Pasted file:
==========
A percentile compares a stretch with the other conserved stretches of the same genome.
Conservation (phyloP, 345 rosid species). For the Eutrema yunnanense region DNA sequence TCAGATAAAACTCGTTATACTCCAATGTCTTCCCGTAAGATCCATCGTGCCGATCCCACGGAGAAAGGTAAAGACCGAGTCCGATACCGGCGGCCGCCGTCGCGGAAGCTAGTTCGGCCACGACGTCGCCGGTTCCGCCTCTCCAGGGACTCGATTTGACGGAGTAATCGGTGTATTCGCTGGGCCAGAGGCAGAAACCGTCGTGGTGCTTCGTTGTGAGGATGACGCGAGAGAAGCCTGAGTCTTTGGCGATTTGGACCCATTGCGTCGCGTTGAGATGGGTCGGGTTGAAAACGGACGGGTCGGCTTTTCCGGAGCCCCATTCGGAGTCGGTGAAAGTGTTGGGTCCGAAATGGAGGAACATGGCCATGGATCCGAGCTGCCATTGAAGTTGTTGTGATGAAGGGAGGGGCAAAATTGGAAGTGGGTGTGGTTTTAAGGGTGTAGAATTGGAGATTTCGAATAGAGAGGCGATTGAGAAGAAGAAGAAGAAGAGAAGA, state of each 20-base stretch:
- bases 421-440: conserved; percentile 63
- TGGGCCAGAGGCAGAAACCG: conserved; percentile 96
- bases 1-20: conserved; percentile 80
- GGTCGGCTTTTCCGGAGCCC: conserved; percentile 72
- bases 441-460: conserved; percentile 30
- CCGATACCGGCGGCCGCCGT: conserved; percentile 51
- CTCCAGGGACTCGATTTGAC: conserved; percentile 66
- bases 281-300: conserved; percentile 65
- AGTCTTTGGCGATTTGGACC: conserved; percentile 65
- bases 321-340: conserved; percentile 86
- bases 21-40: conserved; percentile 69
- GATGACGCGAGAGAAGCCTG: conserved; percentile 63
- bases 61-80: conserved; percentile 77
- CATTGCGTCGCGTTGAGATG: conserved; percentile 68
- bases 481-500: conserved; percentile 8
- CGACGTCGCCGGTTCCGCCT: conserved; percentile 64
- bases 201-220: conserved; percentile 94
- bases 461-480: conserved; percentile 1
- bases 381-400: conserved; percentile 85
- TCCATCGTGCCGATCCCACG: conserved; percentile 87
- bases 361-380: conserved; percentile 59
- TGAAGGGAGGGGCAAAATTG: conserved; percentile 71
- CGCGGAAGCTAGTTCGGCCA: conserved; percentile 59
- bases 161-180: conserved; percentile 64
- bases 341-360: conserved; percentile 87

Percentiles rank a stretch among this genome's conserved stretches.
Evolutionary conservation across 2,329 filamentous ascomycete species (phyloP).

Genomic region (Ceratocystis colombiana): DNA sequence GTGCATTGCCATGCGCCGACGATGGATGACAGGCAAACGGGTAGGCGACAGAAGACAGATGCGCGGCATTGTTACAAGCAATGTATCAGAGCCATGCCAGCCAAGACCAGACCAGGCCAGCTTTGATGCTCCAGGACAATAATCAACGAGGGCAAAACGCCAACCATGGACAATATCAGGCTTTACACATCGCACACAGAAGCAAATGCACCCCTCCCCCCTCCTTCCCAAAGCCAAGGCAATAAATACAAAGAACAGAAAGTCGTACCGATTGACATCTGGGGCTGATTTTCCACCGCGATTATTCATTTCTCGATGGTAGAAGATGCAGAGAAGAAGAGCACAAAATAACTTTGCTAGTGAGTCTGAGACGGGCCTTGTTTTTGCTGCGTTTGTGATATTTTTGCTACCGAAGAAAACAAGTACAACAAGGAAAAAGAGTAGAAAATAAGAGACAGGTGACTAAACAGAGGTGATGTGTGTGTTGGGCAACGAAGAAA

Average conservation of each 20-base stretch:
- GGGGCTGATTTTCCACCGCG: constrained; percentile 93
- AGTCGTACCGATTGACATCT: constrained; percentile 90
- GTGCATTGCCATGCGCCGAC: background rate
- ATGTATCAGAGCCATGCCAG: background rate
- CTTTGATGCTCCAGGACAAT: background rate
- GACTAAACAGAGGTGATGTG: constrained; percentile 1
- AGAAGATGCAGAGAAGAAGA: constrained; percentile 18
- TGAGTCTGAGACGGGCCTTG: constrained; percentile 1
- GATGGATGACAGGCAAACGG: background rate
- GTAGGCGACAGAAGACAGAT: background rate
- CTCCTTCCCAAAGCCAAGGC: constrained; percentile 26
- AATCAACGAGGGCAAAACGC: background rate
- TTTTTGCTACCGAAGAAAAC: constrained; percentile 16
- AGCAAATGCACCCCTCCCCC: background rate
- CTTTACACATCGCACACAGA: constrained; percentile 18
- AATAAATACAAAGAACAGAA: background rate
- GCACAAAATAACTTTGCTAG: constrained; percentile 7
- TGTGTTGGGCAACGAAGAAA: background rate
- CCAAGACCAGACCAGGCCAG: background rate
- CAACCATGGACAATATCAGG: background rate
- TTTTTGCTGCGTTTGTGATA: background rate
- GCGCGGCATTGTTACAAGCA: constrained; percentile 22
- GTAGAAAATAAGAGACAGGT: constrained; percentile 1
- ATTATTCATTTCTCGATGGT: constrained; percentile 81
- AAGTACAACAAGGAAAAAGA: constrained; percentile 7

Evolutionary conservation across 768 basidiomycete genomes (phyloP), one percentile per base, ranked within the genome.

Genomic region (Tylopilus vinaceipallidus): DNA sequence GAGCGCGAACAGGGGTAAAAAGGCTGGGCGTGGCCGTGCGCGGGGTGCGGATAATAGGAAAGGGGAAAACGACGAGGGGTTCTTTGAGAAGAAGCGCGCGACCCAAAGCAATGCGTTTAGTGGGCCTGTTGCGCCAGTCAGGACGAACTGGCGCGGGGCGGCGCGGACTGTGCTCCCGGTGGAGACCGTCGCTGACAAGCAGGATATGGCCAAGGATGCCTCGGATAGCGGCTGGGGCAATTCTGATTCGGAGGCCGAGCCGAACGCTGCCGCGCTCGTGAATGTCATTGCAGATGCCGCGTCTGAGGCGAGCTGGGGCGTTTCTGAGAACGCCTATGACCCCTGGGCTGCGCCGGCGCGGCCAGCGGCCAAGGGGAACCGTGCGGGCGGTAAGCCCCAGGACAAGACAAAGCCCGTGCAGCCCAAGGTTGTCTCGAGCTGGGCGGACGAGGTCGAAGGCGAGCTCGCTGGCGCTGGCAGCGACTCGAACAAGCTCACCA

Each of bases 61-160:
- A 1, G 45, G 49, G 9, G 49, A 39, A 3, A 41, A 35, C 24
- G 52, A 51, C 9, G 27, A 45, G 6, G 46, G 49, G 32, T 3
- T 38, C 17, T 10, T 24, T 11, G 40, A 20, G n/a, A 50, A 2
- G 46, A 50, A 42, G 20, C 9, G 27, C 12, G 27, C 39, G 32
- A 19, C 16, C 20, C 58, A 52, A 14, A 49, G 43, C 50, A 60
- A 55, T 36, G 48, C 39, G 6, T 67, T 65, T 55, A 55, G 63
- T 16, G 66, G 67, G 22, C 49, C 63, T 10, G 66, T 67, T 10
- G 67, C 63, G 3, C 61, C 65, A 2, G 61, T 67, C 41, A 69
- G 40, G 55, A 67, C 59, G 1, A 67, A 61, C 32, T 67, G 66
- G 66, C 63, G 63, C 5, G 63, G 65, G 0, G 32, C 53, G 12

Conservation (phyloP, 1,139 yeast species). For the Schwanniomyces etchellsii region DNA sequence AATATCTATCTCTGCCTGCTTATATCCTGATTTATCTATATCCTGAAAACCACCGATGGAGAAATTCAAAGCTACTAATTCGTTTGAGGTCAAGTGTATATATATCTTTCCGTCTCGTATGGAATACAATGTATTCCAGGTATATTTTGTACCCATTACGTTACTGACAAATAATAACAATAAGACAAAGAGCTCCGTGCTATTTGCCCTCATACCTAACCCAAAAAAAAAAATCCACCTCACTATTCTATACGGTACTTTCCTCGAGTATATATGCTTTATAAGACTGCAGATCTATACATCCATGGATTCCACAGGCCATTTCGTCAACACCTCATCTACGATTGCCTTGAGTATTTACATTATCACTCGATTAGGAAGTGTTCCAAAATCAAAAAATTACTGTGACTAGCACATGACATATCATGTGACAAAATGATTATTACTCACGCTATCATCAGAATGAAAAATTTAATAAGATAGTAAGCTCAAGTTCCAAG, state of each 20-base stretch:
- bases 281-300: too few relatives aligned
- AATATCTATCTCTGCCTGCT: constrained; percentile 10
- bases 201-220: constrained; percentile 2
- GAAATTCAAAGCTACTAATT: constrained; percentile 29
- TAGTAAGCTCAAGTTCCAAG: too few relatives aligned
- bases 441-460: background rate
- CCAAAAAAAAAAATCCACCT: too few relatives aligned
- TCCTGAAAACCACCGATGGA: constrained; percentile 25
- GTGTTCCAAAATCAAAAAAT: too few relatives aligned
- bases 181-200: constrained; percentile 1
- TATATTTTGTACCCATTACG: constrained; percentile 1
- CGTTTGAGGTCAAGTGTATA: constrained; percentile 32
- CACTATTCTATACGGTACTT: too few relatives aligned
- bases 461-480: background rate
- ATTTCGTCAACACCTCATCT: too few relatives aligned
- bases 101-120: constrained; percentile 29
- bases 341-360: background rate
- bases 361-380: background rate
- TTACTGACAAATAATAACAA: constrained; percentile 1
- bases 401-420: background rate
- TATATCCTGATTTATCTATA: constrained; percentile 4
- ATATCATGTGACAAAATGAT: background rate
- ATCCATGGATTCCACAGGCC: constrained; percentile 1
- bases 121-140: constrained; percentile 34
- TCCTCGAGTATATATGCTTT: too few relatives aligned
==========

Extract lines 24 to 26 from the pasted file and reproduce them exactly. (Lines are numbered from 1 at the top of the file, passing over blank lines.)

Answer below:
- TGAAGGGAGGGGCAAAATTG: conserved; percentile 71
- CGCGGAAGCTAGTTCGGCCA: conserved; percentile 59
- bases 161-180: conserved; percentile 64